The switch to remote working during the coronavirus pandemic has impacted on UK banks’ financial crime prevention measures at a time cases of fraud and money laundering were rising, survey respondents have said.

“Just as the pandemic put huge stresses on the health care system, it put huge stresses on fraud and financial crime management teams,” said Toby Carlin, senior director for fraud consulting at global analytics software provider FICO, which commissioned the survey.

“Teams that collaborate in person and work with large software systems that have restricted access found that working from home hurt their productivity. This was compounded as the volume of fraud attacks rose.”

Four-fifths (79%) of respondents from UK banks said working from home had a high or major impact on the effectiveness of their financial crime prevention, while half (49%) said a major challenge is having multiple systems for managing fraud and financial crime.

“Banks are feeling the pain of having fragmented software for managing fraud and financial crime,” said Carlin.

“Even though some 80% of the functions between fraud prevention software and AML software are the same, the systems are nearly always separate and the teams are usually separate too.

“In our survey, 64% of UK respondents said these teams don’t even report to the same person at the bank.”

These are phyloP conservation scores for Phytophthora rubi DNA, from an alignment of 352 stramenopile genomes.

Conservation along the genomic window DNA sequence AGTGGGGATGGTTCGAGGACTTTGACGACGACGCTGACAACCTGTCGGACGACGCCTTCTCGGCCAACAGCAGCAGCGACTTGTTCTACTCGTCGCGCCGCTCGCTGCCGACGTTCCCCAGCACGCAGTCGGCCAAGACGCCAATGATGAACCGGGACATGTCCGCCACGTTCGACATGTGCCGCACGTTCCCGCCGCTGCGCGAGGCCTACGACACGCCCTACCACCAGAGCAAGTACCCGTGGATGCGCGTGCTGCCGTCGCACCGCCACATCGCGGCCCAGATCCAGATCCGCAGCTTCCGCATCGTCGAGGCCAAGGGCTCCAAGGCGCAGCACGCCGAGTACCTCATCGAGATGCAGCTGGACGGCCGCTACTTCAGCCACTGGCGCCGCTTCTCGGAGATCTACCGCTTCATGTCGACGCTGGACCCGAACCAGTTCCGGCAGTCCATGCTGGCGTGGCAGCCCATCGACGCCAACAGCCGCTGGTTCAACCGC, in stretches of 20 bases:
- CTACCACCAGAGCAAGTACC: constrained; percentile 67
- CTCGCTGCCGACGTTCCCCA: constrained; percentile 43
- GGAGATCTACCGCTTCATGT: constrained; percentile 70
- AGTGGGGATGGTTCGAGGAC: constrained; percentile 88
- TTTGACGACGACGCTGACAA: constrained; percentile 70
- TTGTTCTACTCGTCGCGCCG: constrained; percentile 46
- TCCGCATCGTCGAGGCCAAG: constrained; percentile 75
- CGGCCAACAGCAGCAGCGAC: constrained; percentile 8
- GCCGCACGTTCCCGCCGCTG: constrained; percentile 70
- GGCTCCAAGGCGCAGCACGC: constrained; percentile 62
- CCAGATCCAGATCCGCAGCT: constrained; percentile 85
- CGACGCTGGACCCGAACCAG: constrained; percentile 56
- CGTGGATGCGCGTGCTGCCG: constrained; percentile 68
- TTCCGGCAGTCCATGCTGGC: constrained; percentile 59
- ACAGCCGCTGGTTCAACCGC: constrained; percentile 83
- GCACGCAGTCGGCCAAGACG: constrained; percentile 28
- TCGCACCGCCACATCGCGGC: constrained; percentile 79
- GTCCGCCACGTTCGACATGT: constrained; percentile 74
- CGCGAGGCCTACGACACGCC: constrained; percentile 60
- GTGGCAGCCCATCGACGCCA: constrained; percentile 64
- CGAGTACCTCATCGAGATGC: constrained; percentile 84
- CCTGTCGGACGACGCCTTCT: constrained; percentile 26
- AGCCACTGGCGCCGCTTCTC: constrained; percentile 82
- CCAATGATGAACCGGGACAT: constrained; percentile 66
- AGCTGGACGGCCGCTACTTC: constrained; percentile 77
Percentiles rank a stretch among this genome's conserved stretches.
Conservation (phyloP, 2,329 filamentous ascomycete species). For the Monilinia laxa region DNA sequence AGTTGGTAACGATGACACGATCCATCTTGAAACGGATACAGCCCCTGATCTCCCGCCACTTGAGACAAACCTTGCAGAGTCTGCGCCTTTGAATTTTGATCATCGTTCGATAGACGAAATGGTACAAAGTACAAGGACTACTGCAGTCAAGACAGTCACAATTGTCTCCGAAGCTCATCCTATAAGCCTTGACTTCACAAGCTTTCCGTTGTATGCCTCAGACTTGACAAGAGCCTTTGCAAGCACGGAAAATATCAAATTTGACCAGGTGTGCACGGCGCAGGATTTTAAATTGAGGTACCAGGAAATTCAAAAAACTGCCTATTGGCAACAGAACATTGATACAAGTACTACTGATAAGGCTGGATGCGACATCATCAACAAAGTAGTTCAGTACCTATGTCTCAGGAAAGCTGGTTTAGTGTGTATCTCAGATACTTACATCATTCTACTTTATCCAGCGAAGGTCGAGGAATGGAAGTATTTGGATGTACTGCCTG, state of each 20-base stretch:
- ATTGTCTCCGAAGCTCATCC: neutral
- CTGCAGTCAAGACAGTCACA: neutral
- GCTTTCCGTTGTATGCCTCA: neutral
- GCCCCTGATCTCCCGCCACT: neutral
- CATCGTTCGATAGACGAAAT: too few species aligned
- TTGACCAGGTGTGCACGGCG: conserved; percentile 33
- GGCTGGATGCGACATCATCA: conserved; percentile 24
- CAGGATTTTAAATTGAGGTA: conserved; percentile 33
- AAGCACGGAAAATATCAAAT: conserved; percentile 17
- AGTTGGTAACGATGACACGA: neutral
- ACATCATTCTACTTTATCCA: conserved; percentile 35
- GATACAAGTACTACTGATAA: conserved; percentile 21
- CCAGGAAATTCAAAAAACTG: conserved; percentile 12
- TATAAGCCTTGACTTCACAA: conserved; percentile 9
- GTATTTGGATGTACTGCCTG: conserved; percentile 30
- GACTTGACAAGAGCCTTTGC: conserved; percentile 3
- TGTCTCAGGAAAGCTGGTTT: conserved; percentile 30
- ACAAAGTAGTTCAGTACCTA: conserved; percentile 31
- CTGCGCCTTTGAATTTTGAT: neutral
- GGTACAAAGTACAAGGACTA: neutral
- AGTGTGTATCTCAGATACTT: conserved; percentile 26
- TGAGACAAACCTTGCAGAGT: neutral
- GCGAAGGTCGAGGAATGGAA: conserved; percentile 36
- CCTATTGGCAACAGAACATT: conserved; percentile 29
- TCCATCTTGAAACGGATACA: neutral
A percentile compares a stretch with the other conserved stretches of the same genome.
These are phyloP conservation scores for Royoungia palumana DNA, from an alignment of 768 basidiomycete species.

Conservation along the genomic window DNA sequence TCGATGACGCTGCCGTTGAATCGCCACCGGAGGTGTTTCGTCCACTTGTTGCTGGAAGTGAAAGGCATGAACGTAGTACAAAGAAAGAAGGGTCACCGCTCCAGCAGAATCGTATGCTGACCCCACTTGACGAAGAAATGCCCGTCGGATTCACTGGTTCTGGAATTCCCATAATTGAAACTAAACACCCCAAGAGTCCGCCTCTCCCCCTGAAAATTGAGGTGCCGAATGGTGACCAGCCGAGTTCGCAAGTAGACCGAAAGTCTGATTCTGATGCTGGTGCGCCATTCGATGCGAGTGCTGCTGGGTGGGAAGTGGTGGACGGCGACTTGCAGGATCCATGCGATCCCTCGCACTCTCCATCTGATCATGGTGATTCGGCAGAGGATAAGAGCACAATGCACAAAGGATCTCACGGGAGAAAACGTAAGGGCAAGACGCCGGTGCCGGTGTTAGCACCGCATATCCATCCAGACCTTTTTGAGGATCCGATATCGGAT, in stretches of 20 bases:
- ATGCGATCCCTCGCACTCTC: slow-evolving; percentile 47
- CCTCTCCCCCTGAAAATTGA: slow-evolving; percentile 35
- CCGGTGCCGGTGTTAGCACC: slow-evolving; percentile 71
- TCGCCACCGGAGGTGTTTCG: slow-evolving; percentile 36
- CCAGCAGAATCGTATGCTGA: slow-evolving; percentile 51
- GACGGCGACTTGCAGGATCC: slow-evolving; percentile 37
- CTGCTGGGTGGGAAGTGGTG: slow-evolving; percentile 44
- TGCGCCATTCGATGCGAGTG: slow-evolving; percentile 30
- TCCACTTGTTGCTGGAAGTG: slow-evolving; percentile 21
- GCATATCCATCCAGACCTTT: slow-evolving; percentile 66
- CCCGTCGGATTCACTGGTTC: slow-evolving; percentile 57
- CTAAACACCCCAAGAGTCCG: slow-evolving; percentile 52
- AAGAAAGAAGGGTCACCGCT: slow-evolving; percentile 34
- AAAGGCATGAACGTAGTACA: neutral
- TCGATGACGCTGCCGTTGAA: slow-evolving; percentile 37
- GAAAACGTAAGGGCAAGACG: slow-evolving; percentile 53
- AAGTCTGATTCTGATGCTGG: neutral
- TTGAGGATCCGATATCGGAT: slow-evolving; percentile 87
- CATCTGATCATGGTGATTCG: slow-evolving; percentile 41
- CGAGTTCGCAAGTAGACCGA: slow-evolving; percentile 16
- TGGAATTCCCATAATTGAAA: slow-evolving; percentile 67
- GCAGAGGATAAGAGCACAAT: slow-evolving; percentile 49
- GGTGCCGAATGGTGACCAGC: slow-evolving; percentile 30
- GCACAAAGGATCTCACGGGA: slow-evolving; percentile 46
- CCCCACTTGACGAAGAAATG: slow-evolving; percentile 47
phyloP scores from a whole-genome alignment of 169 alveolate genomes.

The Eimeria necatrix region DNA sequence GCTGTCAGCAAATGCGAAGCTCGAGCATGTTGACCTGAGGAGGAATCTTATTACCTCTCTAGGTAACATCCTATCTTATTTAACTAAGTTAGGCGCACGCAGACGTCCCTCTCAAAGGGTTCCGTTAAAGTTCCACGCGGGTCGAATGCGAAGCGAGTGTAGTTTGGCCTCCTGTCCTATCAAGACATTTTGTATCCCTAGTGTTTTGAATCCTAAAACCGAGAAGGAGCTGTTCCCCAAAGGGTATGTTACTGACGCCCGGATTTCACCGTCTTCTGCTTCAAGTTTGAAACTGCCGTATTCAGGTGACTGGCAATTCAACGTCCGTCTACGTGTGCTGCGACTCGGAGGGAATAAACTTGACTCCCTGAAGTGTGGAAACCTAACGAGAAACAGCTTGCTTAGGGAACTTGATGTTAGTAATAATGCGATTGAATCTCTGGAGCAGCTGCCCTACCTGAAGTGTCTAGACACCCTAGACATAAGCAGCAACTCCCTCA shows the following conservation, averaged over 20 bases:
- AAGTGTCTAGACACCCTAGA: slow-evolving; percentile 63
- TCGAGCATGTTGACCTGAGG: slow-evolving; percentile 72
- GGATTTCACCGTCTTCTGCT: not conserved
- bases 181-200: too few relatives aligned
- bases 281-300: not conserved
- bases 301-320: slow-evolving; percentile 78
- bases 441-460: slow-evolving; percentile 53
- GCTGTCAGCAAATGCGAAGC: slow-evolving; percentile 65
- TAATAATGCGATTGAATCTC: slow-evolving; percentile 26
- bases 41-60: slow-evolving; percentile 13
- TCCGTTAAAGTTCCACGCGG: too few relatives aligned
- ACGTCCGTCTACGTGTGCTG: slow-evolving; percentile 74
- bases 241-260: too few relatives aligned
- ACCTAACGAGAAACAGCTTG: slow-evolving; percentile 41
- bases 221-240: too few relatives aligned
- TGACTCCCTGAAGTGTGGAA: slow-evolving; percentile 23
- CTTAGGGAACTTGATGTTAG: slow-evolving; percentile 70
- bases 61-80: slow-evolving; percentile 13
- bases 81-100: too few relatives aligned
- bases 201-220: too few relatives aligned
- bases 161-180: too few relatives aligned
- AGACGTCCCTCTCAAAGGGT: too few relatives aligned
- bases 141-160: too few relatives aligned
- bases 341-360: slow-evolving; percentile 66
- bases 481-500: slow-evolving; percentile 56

The FICO study consisted of 110 interviews conducted by independent research firm OMDIA with senior executives responsible for combatting financial crime in the UK, as well as the US, Canada, Brazil, Germany and the Nordic countries.

OMDIA commented: “The pandemic has exasperated the challenges banks have in tackling both AML compliance and fraud, impacting fraud volumes and catalysing higher false positives as existing models struggle to adapt to changing customer behaviour.

“Dealing with higher workload volumes has concurrently been impeded by the switch to remote working, with platforms across many banks not effective in supporting changing demands.”

“That said, it hasn’t changed the fundamental nature of tackling fraud and financial crime, with the ability to achieve, and importantly maintain, high detection levels in the face of changing threats the core requirement.”

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